7. Nicholson Baker ponders the Kindle in the New Yorker and, not surprisingly, the essay soars above most of the other commentary on this hot topic. "I changed the type size. I searched for a text string. I tussled with a sense of anticlimax." It's no surprise to anyone who's read Baker's previous works on library science and antique newspapers that he will ultimately not choose to embrace the Kindle.
8. Speaking of the New York Times (and their home delivery problems) again: hah.
1. Maybe ... if the New York Times needs to do a better job of managing costs, they can start by not giving us three copies of the New York Times Magazine when they deliver our Sunday paper?
Oh well. At least if Caryn or I make a mistake on the crossword puzzle we'll get a chance to start over. A couple of chances.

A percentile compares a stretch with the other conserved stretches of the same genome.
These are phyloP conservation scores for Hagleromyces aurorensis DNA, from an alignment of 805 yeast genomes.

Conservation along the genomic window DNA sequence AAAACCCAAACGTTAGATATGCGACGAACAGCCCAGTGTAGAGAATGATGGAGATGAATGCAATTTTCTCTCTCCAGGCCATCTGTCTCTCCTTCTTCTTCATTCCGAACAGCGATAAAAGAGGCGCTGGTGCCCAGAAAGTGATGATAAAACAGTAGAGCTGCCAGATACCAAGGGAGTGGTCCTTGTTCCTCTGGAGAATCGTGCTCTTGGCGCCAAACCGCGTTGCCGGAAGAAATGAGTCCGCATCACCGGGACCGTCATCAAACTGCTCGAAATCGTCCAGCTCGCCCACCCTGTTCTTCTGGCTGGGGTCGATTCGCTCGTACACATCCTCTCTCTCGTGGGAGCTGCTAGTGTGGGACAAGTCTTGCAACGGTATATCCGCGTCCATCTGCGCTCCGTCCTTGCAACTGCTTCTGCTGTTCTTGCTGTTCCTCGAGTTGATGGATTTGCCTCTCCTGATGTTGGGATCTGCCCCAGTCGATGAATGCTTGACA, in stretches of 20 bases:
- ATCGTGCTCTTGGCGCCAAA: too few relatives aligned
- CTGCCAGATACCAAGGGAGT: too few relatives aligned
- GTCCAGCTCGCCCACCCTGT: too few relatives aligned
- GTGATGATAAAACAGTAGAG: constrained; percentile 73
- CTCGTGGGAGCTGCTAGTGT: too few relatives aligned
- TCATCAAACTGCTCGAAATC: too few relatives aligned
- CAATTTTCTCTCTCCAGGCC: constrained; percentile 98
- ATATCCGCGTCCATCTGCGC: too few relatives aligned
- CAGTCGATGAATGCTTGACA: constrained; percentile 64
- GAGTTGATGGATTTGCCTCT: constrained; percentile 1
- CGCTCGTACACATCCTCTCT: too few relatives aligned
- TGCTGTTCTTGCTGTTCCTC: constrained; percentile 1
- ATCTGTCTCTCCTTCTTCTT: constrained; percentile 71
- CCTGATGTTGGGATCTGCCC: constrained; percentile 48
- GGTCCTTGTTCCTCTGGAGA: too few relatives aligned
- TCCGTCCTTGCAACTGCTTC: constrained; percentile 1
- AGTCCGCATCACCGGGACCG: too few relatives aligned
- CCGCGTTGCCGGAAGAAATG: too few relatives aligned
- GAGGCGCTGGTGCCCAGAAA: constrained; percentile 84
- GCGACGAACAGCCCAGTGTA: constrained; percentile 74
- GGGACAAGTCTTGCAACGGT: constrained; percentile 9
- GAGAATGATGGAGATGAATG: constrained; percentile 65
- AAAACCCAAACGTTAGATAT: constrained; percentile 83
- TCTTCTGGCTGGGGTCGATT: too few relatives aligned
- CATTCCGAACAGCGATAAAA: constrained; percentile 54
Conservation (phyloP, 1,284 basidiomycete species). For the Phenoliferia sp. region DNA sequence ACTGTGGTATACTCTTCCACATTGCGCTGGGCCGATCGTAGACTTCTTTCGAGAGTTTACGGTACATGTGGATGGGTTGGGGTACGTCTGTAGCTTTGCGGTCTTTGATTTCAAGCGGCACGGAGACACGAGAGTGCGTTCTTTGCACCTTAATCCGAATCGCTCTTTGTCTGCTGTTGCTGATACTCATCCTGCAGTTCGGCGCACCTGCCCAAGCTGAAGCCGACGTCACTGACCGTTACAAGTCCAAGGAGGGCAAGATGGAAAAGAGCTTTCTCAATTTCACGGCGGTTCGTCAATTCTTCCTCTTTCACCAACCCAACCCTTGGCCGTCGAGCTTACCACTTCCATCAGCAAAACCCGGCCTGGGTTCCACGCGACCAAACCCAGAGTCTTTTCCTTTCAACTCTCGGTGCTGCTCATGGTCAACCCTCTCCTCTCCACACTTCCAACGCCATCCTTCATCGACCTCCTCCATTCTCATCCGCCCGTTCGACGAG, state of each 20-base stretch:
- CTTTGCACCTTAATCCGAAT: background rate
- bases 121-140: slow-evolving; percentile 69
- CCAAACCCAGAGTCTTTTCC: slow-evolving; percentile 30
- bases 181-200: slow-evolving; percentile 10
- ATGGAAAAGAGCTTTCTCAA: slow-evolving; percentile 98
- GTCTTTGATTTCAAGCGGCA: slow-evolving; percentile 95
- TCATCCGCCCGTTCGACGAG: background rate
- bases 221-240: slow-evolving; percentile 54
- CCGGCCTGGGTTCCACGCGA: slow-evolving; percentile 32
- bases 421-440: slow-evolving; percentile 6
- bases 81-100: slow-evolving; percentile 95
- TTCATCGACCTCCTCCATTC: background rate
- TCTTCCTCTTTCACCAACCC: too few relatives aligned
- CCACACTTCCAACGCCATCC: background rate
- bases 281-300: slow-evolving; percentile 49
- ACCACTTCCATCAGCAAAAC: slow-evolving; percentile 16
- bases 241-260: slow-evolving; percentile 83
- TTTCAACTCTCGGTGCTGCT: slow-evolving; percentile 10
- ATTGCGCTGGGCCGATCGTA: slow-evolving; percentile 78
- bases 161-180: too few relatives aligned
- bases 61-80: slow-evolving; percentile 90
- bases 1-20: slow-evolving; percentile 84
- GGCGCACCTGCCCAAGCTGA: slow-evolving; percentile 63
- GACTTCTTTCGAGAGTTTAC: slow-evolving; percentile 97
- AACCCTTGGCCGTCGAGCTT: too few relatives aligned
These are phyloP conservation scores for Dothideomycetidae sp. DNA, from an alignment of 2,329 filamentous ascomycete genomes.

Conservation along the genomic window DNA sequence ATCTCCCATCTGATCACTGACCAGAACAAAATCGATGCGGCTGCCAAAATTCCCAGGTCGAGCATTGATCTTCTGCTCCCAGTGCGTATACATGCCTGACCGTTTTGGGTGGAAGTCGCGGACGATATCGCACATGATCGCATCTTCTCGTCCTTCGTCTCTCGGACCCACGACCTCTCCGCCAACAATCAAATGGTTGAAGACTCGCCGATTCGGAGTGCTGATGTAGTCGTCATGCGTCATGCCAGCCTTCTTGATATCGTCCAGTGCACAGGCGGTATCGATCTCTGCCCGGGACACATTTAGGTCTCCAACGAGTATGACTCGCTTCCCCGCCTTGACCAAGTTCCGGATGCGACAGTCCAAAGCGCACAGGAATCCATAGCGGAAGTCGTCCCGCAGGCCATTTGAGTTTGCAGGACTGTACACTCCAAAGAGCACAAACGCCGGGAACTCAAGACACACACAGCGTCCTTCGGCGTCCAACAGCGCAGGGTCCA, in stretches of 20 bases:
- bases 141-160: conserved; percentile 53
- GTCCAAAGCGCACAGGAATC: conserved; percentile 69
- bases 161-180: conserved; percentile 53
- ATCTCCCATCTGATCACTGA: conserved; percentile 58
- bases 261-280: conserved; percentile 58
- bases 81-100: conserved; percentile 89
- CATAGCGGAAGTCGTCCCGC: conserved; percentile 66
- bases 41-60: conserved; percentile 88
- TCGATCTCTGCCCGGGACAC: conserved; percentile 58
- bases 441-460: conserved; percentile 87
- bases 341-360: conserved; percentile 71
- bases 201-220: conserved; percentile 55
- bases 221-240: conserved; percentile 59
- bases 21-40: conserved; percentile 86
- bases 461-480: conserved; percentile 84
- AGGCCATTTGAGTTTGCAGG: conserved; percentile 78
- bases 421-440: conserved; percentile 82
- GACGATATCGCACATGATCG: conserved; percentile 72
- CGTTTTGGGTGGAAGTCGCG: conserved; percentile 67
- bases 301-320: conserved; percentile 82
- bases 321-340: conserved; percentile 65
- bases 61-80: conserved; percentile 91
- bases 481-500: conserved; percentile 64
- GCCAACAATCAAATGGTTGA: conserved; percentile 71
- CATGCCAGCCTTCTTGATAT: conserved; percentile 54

And while we're here, a few more links:
2. I really like this Millions article by Noah Deutsch about the word 'trope', which has become a popular meme.
3. Here's a real treasure, though I don't know who has the time to enjoy it all. International Times was a highly influential British underground publication of the hippie era, edited by Miles, aka Barry Miles, who has also written books about the 1960s, the Beat Generation and Pink Floyd. Every single issue is now available online. (There was a time in my life when I would have had both the free time and the desire to read every single page, yes, every single page, of this archive.)
4. Aram Saroyan on Beat America.
5. The New York Times has given Ben Mezrich's Facebook history The Accidental Billionaires a terrible review just on the morning I began reading it. I'm forging ahead anyway, and I'll tell you what I think.
6. O Book Publisher of the Future, tell us about the Handy E-Book Helper *.